The Magazine of Lenton Local History Society

The Filming Of Saturday Night And Sunday Morning - 1960

Nottingham Evening News
Saturday 16th April 1960

A Very Important Mum

Mrs Sillitoe with Shirley Ann Field

When it comes to composure, Mrs Sylvina Sillitoe takes the biscuit. Her little home in Beaconsfield Terrace Nottingham was in a positive uproar when I went to see her the other day. There were men hanging out of her bedroom screaming " Action" ... film stars relaxing and a continuity girl pounding a typewriter in her tiny sitting room ... the and living room were packed; with more people just standing around ... her grandchildren were clamouring to talk to her. All this against a background of classical music blaring full blast from a record player.

And still she had time to talk to meand tell what its like to be a Very Important Mum. For Mrs Sillitoe, a 57-year-old widow, is the mother of the brilliant young author, Alan Sillitoe.

The racket at her home was caused through the filming of her son's best-seller, "Saturday Night and Sunday Morning." For days the house she has lived in for about 22 years became known as "location."

Mrs Sillitoe took it all in her stride. The housework it all created? "Oh, I'm not, worrying about that," she said, sitting down for a few minutes to smoke a cigarette. "I'll catch up with this lot when the excitement is over."

While hordes of film folk were galloping through her entire house, she kept out of the way as much as possible, made endless pots of tea and thoroughly enjoyed herself.

She is intensely proud of her famous son, who was the second of her five children. And, she confided, she has always had a feeling that he would add up to something special.

"When Alan was a little boy, he was always writing little pieces of poetry. And he used to tell me: When I'm 16, I'm going to travel the world.' His bedroom walls were covered in maps so he could sort out the places he was going to," she told me.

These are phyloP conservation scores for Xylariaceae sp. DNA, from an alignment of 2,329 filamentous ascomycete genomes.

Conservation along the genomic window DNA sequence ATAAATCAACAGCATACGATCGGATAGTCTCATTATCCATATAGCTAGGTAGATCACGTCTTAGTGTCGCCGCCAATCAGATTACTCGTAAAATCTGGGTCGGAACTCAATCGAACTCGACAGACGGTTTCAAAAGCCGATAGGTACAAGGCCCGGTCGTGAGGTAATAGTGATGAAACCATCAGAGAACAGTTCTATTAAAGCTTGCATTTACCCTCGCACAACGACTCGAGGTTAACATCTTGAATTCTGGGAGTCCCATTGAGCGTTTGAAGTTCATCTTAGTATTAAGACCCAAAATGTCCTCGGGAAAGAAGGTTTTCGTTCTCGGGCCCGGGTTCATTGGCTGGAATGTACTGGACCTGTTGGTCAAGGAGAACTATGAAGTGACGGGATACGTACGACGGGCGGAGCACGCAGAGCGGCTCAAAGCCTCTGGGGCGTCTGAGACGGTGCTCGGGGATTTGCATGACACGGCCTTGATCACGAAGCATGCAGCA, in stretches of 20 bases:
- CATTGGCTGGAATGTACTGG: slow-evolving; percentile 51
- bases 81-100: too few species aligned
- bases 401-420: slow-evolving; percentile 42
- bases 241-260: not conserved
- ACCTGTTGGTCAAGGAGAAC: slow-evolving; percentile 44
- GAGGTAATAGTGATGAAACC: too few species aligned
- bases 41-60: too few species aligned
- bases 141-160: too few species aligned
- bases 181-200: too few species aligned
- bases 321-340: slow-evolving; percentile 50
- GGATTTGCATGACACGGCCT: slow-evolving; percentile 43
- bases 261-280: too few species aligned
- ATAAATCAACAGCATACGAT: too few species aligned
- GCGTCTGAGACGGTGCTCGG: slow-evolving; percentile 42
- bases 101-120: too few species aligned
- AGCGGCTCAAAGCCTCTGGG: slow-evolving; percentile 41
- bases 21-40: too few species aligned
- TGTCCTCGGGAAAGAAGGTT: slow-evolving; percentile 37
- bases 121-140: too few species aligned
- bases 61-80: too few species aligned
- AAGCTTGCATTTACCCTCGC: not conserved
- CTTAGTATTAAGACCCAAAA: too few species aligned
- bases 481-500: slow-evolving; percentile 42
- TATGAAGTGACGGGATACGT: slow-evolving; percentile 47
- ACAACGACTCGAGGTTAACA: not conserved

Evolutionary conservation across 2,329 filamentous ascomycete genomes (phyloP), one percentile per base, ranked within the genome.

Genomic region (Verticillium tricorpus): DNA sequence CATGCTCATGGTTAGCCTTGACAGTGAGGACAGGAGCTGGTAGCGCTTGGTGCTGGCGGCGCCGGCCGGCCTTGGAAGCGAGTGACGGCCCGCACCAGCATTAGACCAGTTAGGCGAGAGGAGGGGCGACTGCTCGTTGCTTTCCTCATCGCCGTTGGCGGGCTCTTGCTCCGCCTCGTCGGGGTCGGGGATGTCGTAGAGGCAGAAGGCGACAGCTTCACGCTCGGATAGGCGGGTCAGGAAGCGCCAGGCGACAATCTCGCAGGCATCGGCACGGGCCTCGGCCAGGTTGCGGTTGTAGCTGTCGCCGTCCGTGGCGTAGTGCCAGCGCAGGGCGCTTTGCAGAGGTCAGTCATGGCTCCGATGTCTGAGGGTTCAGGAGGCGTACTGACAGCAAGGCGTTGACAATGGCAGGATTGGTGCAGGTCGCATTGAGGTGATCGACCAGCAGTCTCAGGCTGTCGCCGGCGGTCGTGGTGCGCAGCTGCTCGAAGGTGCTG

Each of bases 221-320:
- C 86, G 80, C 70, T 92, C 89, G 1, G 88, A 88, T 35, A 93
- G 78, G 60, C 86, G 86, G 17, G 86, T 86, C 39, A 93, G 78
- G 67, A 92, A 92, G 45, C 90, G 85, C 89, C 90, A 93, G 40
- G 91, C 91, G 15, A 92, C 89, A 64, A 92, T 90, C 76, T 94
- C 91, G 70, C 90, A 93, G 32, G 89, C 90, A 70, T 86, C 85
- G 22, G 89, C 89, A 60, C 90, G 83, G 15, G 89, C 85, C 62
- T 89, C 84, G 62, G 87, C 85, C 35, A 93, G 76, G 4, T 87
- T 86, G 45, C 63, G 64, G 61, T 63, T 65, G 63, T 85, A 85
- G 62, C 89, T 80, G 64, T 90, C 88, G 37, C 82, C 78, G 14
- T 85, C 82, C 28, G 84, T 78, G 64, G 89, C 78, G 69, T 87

Alan was always a highly intelligent child, she added, and it was a great disappointment to the boy and the whole family when he failed to win a scholarship to go to a grammar school. "He only failed by about two marks," she said.

Though Mrs Sillitoe rarely has the time to read, she has read both her son's books (the second is a volume of short stories called The Loneliness of the Long-Distance Runner"), she thought "Saturday Night and Sunday Morning" was "lovely.

She leads a busy life. She works at Raleigh as a viewer and keeps house for her youngest son, Michael, aged 22. She does all her own housework and cooking and most of her laundry. She makes a regular trip to the laundrette. "You can't dry white shirts here; they get so blacked up she said.

Most of her free time she spends watching television, but she goes out on a Saturday night, enjoys a drink and takes home for her supper half a cooked chicken.

Life behind the gay floral curtains at 5, Beaconsfield Terrace is settling back to normal now after one of the most exciting weeks in Mrs Sillitoe's life.

She's thinking . . . did it all really happen? There was she and her four children and one of her four grandchildren, film extras reporters and newspaper cameramen knocking on her door television cameramen turned up as well . . .

And there, standing on the television set beside a green table lamp is a photograph of the dark-eyed boy of who started it all. Her poet son who has been hailed as one of the finest modern writers.

It was a year ago next month that Alan Sillitoe told his father on his death bed: "Ill make your name famous one day, dad."

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